We're winding our way up the Poudre Canyon in my old four-wheel drive - a strange group, to be sure. There's me at the wheel, hoping this morning will go right. There's my 14-year-old son, silent in the backseat, watching the canyon flash by. There's dark-eyed Eva. And there's the dead woman, Mary. Mary wanted her ashes scattered in the river up this canyon, and we are on our way to honor her wish. 

I glance at my son in the rearview mirror. His hair is still damp from his early morning run. He'd tugged self-consciously at his T-shirt when I picked him up from running practice. "Shouldn't I change?‚" he'd asked. "I mean, since. ..." His green eyes shone too brightly. Mary wouldn't mind what he wore, I'd told him. She'd just be glad he came. 

Mary died months ago, a suicide. I had reeled at the news of this abrupt and final decision by a woman who'd stuck out life for more than six decades. Many things had gone wrong for Mary, I knew. But she had remained active and - I thought - engaged in living. Just days before her death, she'd been telling me how much she loved to watch the deer and eagles in the foothills near her home. 

I hadn't seen this death coming, and I didn't understand it. 

It was even worse for my son, with whom she had shared the sort of kindred-spirit friendship that transcends age. When I told him she was gone, he paled. He nodded his head in one short jerk as if to say, So that's how it is. Then he clammed up. 

Knowing my son was one of the things that had gone right for Mary. The friendship that started when he was a grade-schooler in bifocals and she was a silver-haired artist had been good for both of them. They often walked along the neighborhood irrigation canal, a diversion from the Poudre River. One summer day earlier in their friendship, I had joined them. They crunched along through dried grass, heads up, talking and searching for ripe mulberries. She promised to bring him her next copy of Architectural Digest. She asked how his artwork was progressing, considered his ideas about religion, and agreed that, yes, sometimes kids are mean. That was Mary: involved, alive. 

Now that he's older, my son has lost the bifocals, added muscle and height to his thin frame, and learned what it feels like to belong. But there had been a time when Mary's friendship was his life raft. In return, he had offered her, perhaps, something of the happiness of a relationship with a son or grandson, without all the complications. Because I am deeply grateful for their friendship and because I am haunted by the image of Mary dying alone, I hope for a lot today. I hope that what we do here will somehow take care of Mary in a way that no one could seem to manage while she lived - and in turn take care of us as well.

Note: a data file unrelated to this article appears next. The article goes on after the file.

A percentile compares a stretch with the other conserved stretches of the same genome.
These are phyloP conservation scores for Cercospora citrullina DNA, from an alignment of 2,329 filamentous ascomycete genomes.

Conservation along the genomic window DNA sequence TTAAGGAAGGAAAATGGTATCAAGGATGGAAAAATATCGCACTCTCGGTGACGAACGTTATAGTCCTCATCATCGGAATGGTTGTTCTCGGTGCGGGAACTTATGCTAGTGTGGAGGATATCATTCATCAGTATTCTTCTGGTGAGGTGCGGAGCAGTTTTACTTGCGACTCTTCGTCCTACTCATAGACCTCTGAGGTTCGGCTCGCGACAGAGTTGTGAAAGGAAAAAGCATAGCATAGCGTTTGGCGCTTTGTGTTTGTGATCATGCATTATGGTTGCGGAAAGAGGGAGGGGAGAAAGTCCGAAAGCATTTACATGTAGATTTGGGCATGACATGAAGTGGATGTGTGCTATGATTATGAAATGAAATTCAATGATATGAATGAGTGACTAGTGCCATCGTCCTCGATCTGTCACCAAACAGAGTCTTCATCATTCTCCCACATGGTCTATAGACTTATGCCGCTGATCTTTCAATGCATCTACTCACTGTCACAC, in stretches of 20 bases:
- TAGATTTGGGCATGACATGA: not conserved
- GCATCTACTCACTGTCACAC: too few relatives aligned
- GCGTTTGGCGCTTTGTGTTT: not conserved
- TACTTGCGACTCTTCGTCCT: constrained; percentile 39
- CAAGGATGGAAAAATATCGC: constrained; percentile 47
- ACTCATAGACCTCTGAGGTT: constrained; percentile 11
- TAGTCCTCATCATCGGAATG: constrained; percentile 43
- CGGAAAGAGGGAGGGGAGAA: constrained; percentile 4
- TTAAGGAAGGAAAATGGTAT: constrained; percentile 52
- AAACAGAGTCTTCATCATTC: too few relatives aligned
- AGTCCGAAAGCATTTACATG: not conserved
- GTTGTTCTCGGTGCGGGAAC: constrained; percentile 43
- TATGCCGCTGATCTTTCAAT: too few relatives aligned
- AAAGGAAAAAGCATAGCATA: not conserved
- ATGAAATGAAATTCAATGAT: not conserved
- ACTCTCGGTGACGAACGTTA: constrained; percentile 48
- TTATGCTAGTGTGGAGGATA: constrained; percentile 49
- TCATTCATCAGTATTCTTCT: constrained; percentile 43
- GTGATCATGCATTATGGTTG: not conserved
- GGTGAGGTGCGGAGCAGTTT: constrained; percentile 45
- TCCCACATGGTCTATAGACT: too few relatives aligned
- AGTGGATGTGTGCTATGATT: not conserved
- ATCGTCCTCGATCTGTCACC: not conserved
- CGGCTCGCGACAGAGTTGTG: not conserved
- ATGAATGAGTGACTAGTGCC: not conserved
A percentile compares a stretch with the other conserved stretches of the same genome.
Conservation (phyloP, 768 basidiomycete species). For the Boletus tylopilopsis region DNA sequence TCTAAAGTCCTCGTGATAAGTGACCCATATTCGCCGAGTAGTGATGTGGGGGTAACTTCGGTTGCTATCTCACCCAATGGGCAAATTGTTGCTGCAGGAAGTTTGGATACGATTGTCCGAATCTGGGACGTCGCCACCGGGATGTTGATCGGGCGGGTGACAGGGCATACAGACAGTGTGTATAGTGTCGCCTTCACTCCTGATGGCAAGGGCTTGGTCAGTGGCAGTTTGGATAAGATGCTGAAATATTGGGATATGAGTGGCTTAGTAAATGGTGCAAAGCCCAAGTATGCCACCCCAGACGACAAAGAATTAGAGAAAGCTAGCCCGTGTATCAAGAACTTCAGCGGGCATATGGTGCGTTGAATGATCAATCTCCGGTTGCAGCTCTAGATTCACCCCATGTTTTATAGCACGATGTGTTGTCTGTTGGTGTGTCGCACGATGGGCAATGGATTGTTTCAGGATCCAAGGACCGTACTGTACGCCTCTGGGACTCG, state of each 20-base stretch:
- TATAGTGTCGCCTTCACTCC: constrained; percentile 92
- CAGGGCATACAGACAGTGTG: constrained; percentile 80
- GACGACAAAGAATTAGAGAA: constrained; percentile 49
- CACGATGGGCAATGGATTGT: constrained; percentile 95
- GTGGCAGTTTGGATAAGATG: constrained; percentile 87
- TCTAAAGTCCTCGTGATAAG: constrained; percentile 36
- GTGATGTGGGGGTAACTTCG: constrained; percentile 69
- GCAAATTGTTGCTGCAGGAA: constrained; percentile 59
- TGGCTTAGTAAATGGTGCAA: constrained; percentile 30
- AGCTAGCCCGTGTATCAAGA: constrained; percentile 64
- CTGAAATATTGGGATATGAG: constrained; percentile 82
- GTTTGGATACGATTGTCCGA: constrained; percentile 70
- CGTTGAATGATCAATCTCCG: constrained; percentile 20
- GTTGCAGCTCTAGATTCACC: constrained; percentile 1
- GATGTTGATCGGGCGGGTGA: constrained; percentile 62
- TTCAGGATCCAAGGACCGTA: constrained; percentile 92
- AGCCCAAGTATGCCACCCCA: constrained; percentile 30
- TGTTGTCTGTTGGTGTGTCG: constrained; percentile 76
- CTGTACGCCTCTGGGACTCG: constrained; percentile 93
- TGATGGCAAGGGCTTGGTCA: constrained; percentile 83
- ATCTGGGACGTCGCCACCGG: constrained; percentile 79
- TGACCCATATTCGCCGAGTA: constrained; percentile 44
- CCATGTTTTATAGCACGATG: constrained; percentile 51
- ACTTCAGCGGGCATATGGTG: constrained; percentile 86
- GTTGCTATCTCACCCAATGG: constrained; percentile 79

I first met Mary's best friend, Eva, at the memorial service, which Eva arranged. Eva said she planned to scatter Mary's ashes when the time was right - and yes, we could come along. 

But now that we've come, I'm feeling awkward. We have no minister, no script, no experience in scattering ashes. We've grown quiet in the truck, wondering how this will work out. But we've made our way to the spot Eva chose, and there's nothing for it but to pull in and park. 

We unload Mary's box in its bag of crushed velvet and look around. This is a happy, open place where families come. The river runs high, talking to itself as it rushes by. The cottonwood leaves glow yellow against a muted autumn sky. How right that it has toned down its usual, northern Colorado bright-eyed blue. How right everything around us feels, in fact. My awkwardness slips away. 

Eva holds out the velvet bag. "Do you want to choose the spot?‚" she asks my son. Her offer takes my breath - can he handle such a gift? He looks across the river, then back at us. "Yes, I do," he says. He accepts Mary's bag in both arms. 

And so my son leads us among the water-worn rocks on the edge of the Poudre. He stops by a set of flat stones that extend into the water. Eva pulls Mary's crematory box from the bag, pries it open, and hands my son a bag of finely powdered ashes. 

We say our goodbyes on the rocks in the Poudre. Eva and I speak many words. My son simply tells Mary that he will miss her. And this is enough. The three of us exchange clear-eyed glances. "Are you ready?‚" Eva asks my son. He steps to a rock in the middle of the current, opens the bag, and begins to gently shake its contents over the clear water. 

A light wind picks up; a veil of powder laces the air downwind of us. My son's runner's legs are steady on his rock, his movements calm and sure as if he'd done this before. We're silent, listening to the Poudre move down the mountains and past this place. Ashes stream above us into the wind, below us into the water. They diffuse into the golden-brown river bottom and become indistinguishable from the moving current. 

Kathleen Dean lives and writes in Fort Collins, Colorado. This essay first appeared in the 2006 anthology Pulse of the River, edited by Gary Wockner and Laura Pritchett.

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